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1 May 2007 Holocene Record of Gradual, Catastrophic, and Human-Influenced Sedimentation from a Backbarrier Wetland, Northern New Zealand
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Abstract

An infilled backbarrier wetland located behind a stationary-type coastal bay barrier is used to reconstruct a 6000-year paleo-environmental record that incorporates gradual, catastrophic, and human-influenced sedimentation styles on the New Zealand coast. The record is assembled from a range of proxy indicators (grain size, magnetic susceptibility, organic content, diatoms, and pollen) and is temporally constrained by tephrochronology, radiocarbon dating, and optical dating. Postglacial sea-level rise, volcanism, tsunami, and catchment clearance are all evident in the sediment record, either as artifacts or indirect indicators. Results from optical dating also provide insights into the process of sediment reworking and mixing from multiple sources during tsunami transport. We argue that backbarrier wetlands formed behind stationary-type (aggraded) bay barriers are of greater value (more sensitive) for longer-term paleo-environmental reconstruction than wetlands associated with prograded-type and receded-type barriers, where the sediment record is typically less complete.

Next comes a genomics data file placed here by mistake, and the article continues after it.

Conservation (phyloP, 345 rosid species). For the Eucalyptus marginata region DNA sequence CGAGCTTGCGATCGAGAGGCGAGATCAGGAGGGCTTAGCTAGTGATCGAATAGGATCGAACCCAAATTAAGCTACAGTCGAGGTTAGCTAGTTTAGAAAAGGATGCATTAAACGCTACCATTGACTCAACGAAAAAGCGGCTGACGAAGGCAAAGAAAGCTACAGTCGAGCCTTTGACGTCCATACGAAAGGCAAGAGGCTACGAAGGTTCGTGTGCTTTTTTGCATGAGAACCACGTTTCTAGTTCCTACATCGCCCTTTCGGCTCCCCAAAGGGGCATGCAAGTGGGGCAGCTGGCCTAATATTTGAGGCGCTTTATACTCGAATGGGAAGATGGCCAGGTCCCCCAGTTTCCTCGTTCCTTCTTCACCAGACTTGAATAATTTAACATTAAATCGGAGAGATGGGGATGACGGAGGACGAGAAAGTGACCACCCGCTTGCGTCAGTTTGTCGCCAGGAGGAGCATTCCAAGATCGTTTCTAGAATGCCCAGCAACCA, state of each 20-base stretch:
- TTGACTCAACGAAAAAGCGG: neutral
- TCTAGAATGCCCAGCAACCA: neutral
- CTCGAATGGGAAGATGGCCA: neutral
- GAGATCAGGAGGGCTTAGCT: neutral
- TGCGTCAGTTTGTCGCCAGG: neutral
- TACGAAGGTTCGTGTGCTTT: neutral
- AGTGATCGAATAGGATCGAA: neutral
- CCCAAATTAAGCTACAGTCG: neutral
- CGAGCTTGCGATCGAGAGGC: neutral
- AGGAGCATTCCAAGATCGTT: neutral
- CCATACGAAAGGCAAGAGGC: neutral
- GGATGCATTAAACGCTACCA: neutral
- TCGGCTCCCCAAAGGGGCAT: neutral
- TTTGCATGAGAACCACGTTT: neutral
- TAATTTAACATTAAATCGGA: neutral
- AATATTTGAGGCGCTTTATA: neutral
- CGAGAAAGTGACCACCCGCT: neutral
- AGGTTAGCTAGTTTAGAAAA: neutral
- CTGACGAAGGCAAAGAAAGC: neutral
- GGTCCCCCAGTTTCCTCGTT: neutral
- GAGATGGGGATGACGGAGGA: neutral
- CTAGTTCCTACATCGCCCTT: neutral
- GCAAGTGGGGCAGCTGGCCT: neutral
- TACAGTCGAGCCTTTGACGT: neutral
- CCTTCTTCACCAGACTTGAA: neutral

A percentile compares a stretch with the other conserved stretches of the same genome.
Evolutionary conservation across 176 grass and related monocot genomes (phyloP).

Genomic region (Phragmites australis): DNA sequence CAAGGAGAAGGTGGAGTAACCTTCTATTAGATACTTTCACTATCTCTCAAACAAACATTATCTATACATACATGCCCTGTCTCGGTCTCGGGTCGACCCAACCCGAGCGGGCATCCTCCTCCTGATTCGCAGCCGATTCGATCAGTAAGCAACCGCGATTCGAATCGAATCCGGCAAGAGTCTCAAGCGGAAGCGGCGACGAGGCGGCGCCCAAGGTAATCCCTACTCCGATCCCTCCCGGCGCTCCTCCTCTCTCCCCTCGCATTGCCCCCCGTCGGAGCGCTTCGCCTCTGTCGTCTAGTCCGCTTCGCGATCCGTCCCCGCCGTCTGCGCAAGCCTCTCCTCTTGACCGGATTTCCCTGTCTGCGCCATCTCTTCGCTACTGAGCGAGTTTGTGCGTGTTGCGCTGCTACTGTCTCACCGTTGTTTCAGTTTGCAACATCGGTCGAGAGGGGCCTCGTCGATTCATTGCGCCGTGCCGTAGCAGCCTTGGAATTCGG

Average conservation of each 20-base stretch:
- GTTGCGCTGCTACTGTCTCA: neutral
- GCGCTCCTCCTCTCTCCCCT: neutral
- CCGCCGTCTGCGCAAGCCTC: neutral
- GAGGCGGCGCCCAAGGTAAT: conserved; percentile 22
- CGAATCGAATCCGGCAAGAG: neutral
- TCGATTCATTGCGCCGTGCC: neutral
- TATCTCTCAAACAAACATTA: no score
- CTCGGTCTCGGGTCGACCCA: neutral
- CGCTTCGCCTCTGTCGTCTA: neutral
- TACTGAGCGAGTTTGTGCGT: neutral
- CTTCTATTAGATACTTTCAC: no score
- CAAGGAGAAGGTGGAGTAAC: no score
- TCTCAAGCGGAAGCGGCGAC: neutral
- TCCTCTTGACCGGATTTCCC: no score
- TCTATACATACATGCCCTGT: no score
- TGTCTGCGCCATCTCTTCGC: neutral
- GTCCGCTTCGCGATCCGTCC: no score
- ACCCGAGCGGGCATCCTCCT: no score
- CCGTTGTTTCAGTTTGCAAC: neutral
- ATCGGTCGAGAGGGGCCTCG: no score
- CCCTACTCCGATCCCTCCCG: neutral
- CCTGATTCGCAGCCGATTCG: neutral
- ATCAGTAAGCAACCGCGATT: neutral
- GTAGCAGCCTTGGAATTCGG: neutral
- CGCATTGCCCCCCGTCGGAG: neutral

Scott L. Nichol, Olav B. Lian, Mark Horrocks, and James R. Goff "Holocene Record of Gradual, Catastrophic, and Human-Influenced Sedimentation from a Backbarrier Wetland, Northern New Zealand," Journal of Coastal Research 2007(233), 605-617, (1 May 2007). https://doi.org/10.2112/04-0185.1
Received: 21 November 2004; Accepted: 3 January 2005; Published: 1 May 2007
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